Al-Shwaikh turned for help.

The nature of the security problem was not explained. The High Court of Justice
will be discussing Al-Shwaikh's case today, and the state has delayed its reply
and asked to submit it only last night. In fact, Al-Shwaikh was arrested at the
end of 1988, during the first intifada, and sentenced to 11 months in prison; he
served most of the sentence in the Ketziot prison, for activity in the 'popular
committees.' He did not confess to the activities attributed to him (incitement
to strike, throwing rocks, painting slogans on walls).

No reunification

During that period he worked in Israel every day, in construction. After he was
released he returned to his studies in Bir Zeit: He received permits to travel
to the West Bank, to enter Israel, for the purposes of his work in the field of
teaching as well. In 1998 he was invited to a conference of mathematics teachers
in the United States, and traveled via Ben-Gurion airport. In April 2002, during
Operation Defensive Shield, he was arrested in Ramallah - like thousands of
other young men who were detained for several days, with or without
interrogation, and released. He was released after six days. Had there been any
information about him, about his 'dangerousness,' he would have been put on
trial or - like others - sent to administrative detention.

So where did the 'security problem' come from? Experience teaches that the ways
of coping with such a problem - in the cases of Al-Shwaikh and many other
thousands of Palestinians - achieve in advance what later on turns out to be
policy: Concerning the issue of the change of address, it is the policy of
separating the population of Gaza from that of the West Bank. In the case of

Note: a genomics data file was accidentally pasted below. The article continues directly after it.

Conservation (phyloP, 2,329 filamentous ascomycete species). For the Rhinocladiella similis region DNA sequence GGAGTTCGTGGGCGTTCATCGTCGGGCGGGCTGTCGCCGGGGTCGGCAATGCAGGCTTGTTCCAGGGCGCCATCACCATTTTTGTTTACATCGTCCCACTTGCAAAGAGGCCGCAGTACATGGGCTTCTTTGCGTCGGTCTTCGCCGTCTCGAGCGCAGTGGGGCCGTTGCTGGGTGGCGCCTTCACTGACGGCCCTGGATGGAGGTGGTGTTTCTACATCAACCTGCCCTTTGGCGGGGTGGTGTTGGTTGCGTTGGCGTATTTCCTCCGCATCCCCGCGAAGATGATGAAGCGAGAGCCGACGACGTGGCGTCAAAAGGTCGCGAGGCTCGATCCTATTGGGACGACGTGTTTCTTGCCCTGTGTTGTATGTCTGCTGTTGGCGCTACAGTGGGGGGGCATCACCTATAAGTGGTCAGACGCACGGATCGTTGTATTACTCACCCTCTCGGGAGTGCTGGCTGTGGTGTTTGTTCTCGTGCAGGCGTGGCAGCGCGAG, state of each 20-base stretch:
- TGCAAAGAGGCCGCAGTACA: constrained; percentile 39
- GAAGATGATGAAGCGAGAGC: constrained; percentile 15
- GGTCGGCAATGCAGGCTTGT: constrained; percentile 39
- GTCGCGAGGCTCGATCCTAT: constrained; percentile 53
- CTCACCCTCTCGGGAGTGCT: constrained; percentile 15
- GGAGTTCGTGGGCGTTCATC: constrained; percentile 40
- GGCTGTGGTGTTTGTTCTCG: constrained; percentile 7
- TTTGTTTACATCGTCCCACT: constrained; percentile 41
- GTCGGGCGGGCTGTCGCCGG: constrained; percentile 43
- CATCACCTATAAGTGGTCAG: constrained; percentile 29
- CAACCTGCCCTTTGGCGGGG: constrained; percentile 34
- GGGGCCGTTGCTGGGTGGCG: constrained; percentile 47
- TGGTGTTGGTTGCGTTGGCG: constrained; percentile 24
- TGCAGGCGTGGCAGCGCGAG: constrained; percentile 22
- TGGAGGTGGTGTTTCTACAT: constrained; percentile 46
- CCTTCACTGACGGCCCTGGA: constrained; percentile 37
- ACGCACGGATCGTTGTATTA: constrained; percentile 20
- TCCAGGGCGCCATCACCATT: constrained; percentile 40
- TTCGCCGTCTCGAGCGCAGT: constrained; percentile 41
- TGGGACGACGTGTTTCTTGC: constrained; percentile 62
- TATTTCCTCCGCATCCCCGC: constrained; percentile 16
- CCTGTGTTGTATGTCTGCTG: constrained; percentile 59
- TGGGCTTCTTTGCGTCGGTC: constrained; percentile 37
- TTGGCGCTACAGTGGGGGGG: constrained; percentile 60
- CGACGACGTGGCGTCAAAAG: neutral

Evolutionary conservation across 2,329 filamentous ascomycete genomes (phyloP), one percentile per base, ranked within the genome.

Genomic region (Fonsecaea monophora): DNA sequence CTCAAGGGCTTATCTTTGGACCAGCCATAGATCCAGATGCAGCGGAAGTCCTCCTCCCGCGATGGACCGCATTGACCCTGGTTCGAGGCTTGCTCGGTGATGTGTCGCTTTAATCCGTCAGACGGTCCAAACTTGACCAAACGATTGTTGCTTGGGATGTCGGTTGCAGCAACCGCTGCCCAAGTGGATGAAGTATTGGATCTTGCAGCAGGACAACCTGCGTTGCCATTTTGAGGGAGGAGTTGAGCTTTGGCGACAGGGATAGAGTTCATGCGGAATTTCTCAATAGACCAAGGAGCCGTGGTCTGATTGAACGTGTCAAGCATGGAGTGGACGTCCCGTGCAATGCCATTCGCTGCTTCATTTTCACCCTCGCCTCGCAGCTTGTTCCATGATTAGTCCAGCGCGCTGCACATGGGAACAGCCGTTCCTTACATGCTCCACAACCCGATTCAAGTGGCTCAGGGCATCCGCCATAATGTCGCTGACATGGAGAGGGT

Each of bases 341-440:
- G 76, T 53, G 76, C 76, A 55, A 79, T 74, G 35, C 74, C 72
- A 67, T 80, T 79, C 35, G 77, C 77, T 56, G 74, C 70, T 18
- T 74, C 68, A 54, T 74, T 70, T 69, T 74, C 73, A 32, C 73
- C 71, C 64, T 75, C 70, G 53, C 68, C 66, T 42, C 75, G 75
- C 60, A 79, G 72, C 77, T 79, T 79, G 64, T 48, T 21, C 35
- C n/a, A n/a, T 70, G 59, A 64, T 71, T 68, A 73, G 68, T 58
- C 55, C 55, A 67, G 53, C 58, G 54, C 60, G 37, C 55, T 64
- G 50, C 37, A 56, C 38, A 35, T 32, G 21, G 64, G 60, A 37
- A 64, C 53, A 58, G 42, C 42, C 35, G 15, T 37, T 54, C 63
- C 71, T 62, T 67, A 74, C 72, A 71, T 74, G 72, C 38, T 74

Al-Shwaikh, can we conclude that the way this problem is dealt with also serves
another purpose: to prevent him from living in Israel? His wife, whom he met in
1990, is an Israeli citizen. They married in 1993. Their request for 'family
unification' was refused 'for security reasons,' in the mid-1990s, long before
the beginning of the process of enactment of overt legislation preventing
Israeli Arab citizens from living with their partners of choice. Is that why the
authorities are afraid of Al-Shwaikh's studies in Haifa?

During the course of the year Al-Shwaikh progressed in his work, by e-mail, but
he cannot meet with the professors and participate in classes where attendance
is mandatory. Due to a lack of alternatives, while waiting for the delayed entry
permit, he has also begun to think about doing his doctoral studies in a
university abroad. Sfard wrote him a letter of recommendation, saying: 'The fact
that I was eager to work with him myself is the best evidence of my high opinion
about his research skills, as well as of him as a person ... It is with regret
that I need to recommend Mr. Al-Shwaikh to you, rather than collaborating with
him myself.'